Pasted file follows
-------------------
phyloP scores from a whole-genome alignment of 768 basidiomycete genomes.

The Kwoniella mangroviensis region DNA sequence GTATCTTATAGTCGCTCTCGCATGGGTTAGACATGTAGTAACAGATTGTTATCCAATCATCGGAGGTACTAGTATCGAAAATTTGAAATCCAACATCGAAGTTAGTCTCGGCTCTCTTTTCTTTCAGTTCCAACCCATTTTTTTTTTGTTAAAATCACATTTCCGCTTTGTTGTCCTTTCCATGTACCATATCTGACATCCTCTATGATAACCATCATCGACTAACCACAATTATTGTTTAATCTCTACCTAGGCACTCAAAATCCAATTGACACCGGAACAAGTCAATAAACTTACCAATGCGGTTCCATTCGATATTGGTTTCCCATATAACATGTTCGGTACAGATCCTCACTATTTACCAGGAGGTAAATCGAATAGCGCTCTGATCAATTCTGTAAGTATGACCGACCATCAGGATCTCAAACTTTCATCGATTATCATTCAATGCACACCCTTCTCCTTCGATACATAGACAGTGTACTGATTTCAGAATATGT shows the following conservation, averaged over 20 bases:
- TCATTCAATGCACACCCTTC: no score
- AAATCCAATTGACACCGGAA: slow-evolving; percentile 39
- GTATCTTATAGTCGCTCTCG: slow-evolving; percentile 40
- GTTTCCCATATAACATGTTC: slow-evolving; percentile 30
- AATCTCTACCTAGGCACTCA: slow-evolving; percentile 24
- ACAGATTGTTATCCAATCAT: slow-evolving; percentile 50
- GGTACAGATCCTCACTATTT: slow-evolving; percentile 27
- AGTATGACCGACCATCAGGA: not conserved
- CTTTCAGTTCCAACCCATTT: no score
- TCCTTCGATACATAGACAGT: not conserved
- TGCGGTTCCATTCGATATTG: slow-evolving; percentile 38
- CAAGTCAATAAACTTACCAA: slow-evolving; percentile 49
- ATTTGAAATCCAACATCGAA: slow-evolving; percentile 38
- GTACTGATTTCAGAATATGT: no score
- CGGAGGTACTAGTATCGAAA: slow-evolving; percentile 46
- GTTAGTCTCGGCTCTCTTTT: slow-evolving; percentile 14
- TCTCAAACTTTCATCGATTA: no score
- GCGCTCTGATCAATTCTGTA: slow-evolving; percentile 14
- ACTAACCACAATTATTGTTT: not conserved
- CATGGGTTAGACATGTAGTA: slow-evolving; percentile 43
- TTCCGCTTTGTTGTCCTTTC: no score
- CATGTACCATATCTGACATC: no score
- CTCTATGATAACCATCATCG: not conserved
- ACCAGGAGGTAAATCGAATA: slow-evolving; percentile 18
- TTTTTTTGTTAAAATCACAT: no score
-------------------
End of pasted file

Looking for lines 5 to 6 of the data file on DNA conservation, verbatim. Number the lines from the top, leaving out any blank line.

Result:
- GTATCTTATAGTCGCTCTCG: slow-evolving; percentile 40
- GTTTCCCATATAACATGTTC: slow-evolving; percentile 30